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Disney Parks: 10 Haunted Mansion Concepts They Cut From The Rides

One of our all-time favorite attractions at the Disney Parks is without a doubt the Haunted Mansion. We've taken the tour of Gracey Manor so many times that we now know the Ghost Host narration by heart. We all adore the 999 Happy Haunts that give the mansion life from beyond the grave, but that wasn't always the main idea.

In fact, the idea for a Disney haunted attraction was tossed around at least a decade before the park opened. So many concepts and ideas came and went before we finally got the ride we know today. Join us as we summon the spirits of Imagineers past, and discover 10 Haunted Mansion Concepts they cut from the ride.

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10 A Walkthrough Attraction

Originally, the idea for the Haunted Mansion began as a simple walkthrough attraction, not unlike some of our modern haunted houses. Guests would be led through the doors and into several different rooms where illusions caused by ghosts would play out. A simple and effective idea, but one that would require a lot of time.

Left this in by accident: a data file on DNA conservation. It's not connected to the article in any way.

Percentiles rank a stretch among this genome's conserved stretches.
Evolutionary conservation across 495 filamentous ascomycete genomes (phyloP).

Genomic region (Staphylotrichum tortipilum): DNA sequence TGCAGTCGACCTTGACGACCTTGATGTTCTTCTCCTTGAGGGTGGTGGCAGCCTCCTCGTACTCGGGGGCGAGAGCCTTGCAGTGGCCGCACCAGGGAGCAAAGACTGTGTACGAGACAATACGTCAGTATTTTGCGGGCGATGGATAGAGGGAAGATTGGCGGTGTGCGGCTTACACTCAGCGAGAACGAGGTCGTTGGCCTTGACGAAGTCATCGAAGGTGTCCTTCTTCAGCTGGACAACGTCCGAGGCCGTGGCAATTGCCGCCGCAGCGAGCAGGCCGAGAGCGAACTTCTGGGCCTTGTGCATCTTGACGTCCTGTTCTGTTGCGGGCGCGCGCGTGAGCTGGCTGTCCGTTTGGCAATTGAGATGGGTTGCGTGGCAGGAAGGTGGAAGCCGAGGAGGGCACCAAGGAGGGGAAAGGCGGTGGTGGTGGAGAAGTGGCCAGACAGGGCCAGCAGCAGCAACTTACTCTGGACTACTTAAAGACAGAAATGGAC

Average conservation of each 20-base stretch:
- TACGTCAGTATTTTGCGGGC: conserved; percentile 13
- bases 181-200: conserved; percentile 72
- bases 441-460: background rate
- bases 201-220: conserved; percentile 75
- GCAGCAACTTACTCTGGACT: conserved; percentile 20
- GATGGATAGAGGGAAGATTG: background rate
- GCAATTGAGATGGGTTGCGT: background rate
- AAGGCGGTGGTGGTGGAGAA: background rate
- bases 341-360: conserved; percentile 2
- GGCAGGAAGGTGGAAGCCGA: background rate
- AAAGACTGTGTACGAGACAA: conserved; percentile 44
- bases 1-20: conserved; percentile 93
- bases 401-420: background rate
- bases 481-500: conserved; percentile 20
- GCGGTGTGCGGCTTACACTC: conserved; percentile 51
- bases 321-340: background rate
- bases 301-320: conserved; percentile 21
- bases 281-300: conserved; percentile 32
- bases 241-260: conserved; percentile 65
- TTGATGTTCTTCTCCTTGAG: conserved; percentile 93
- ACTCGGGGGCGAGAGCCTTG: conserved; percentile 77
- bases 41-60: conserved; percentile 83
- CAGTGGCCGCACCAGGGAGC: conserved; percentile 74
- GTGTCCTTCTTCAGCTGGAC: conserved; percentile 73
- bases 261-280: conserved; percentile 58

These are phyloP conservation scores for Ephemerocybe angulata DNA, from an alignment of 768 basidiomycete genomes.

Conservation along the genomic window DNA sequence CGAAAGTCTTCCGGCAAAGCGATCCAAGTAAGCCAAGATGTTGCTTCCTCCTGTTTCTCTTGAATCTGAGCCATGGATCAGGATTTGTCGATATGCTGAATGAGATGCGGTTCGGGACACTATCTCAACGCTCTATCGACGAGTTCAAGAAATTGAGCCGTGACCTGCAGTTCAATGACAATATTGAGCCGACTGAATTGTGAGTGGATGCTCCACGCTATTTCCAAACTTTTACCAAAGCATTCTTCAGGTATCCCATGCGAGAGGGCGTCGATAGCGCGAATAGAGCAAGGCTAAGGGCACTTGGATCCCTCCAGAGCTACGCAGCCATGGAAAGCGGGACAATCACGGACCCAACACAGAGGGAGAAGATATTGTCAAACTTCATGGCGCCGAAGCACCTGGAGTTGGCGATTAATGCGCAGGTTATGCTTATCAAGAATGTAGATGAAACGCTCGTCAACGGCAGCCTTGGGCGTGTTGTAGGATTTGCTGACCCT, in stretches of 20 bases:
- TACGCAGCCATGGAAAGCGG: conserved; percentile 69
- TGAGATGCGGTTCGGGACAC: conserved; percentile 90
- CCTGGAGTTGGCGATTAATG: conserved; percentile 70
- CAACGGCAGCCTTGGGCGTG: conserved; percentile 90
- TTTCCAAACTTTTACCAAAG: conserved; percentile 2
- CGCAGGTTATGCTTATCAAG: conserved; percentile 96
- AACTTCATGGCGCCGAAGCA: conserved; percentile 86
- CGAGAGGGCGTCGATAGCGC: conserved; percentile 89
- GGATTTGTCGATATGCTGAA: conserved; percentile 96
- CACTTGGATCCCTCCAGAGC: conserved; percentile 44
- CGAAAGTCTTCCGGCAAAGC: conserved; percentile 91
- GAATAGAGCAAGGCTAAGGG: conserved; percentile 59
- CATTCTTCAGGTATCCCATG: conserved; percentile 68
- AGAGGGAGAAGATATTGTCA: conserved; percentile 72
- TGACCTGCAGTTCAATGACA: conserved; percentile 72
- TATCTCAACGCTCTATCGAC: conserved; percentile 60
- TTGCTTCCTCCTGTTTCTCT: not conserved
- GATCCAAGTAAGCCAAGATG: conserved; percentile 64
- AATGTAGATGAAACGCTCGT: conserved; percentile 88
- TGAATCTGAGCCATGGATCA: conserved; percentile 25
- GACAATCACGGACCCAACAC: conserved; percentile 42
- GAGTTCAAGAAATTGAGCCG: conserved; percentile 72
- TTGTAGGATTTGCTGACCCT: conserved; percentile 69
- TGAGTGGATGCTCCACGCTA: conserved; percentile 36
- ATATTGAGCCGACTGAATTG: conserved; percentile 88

The Imagineers definitely had some impressive concepts and methods for their illusions, but they all took time to reset and perfect. Obviously, this had to be scrapped and replanned in order to create a better flowing experience.

9 Live Character Actors

Another feature the walkthrough attraction concept would have used was the presence of live character actors as guides and ghosts. The guide, dressed as a butler, would lead guests through the halls of the manor and at times trigger illusions or effects. Some actors would even portray ghosts or suits of armor to jump out for scares.

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Though these were both ideas that would later be used in more modern haunted attractions, they didn't exactly fit in with Walt's idea of a family-friendly atmosphere. There was also the concern for actor safety to consider. Again, the idea was scrapped.

8 Peter Lorre as The Lonesome Ghost

When the idea for having a guide was still on the table, the studio considered enlisting the voice of Peter Lorre as a narrator or guide character that would lead the guests through the mansion, occasionally making dark jokes and one-liners along the way. It was a simple guide narration at first, but soon evolved into a planned character.